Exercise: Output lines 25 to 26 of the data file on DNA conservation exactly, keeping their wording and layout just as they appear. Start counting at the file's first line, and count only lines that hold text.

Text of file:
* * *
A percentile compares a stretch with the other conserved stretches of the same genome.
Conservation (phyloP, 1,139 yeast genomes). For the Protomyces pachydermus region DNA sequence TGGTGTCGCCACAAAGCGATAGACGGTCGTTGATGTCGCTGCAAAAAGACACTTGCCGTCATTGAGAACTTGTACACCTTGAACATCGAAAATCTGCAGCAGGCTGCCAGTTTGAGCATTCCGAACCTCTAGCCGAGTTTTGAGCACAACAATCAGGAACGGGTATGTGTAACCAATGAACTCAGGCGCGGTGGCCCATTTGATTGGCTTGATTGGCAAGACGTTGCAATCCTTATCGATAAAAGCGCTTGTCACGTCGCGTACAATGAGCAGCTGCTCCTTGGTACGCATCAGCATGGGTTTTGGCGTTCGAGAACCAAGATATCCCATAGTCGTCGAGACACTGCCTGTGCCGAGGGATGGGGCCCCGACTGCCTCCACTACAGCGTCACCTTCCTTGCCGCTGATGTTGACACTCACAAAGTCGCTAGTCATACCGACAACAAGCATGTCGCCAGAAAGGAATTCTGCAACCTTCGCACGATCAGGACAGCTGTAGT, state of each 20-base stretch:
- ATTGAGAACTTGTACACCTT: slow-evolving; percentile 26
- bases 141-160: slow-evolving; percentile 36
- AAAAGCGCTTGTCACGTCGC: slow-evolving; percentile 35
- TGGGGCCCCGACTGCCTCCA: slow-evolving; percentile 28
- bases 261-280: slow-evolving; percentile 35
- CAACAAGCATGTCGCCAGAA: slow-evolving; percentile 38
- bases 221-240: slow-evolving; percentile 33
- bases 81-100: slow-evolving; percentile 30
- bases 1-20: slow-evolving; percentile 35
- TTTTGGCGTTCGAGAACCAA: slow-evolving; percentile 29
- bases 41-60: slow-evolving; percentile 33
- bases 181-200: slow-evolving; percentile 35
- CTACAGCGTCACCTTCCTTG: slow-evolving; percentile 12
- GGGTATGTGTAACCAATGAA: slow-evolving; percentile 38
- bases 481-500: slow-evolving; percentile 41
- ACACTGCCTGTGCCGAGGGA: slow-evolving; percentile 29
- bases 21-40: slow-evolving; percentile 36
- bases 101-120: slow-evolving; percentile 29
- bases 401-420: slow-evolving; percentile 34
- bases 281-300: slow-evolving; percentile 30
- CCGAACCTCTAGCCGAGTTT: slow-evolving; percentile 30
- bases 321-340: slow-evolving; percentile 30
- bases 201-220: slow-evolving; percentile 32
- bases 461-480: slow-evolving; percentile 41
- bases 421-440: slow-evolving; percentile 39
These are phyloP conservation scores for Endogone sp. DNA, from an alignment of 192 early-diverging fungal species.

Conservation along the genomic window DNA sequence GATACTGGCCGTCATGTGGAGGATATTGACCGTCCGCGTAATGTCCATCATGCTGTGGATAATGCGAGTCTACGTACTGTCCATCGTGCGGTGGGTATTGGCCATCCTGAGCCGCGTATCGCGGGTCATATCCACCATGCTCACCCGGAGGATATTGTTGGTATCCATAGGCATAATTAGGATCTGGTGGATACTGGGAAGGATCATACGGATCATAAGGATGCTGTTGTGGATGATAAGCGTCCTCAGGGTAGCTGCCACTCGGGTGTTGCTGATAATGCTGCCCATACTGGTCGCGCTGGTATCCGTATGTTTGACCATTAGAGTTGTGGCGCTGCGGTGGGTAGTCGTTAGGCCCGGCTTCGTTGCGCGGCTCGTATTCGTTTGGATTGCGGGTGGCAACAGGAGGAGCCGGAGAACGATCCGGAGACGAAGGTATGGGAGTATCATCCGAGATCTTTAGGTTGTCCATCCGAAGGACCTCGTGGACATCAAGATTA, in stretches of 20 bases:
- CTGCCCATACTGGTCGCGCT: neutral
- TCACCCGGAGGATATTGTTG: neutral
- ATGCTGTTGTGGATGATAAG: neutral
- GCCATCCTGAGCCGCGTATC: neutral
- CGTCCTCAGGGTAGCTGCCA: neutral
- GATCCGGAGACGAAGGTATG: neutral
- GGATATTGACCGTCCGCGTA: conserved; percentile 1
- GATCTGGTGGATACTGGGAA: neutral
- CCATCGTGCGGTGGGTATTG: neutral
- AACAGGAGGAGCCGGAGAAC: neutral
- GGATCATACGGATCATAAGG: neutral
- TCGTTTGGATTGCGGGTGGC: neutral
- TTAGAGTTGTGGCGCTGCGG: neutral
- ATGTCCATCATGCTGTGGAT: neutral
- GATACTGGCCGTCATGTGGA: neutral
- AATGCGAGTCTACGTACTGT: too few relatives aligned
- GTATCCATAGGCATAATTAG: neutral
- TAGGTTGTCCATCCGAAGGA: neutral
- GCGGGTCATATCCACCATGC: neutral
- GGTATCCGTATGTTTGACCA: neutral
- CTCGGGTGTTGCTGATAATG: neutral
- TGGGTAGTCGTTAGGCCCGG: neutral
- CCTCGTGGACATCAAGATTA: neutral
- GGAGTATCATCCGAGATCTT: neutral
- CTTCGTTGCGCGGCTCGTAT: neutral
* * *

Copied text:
- bases 201-220: slow-evolving; percentile 32
- bases 461-480: slow-evolving; percentile 41